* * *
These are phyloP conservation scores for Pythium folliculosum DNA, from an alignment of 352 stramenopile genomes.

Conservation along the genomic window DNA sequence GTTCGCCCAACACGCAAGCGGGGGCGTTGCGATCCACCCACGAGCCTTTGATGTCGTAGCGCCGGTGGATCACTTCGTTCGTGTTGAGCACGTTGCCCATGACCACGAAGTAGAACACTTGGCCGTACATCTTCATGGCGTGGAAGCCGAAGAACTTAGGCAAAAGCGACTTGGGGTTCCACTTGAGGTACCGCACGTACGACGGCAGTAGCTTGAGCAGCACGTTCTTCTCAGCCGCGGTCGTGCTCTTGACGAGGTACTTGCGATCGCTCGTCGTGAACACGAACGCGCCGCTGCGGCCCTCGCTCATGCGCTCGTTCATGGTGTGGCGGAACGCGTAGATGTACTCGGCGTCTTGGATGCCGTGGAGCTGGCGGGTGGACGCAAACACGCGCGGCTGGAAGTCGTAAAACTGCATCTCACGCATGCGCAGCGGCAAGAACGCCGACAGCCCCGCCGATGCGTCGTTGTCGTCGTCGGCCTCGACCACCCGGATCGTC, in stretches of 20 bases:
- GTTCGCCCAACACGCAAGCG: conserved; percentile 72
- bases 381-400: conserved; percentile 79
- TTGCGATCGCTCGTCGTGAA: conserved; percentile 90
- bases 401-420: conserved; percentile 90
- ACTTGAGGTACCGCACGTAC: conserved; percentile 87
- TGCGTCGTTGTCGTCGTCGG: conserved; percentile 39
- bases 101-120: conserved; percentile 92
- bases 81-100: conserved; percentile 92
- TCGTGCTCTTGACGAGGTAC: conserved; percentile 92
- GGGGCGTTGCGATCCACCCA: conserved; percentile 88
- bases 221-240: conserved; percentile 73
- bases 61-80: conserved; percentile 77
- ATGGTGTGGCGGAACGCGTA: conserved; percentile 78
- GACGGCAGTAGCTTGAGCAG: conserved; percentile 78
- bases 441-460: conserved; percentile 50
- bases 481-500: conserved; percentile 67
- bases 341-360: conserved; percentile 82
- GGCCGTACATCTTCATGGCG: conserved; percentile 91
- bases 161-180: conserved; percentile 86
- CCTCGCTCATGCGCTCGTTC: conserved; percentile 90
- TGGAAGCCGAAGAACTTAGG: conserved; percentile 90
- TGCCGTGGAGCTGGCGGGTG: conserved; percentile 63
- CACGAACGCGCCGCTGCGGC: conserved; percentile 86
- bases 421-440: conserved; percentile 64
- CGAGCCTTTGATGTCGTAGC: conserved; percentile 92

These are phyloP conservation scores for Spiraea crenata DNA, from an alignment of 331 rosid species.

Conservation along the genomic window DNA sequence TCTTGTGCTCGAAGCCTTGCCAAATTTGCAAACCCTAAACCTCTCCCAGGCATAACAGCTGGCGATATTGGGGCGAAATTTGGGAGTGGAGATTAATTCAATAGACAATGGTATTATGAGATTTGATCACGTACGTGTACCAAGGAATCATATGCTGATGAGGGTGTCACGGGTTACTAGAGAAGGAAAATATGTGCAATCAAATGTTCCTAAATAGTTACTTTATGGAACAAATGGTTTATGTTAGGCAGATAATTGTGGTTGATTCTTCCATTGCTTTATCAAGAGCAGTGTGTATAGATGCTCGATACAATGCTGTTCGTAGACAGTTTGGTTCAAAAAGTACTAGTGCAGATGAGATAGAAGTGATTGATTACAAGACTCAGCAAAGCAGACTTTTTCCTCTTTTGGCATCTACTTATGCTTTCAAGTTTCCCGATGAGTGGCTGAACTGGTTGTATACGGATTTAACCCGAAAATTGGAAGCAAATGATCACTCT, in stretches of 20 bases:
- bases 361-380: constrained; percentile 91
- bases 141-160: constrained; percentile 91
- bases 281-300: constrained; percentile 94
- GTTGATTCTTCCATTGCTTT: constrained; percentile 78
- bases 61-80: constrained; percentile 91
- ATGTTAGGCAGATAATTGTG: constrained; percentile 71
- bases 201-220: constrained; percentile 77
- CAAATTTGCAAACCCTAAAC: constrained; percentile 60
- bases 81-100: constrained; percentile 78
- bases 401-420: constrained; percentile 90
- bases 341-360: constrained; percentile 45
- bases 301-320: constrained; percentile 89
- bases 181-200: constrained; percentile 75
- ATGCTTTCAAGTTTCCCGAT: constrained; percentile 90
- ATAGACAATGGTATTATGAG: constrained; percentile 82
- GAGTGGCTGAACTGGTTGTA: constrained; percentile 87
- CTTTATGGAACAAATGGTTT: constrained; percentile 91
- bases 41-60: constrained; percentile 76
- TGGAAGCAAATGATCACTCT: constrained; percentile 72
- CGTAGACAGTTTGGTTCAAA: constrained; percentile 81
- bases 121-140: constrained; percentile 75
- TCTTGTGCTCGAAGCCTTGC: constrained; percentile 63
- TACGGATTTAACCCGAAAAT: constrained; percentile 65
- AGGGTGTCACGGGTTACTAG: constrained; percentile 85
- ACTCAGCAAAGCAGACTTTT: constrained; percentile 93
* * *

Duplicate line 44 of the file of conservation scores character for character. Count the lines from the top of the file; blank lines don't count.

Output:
- ATAGACAATGGTATTATGAG: constrained; percentile 82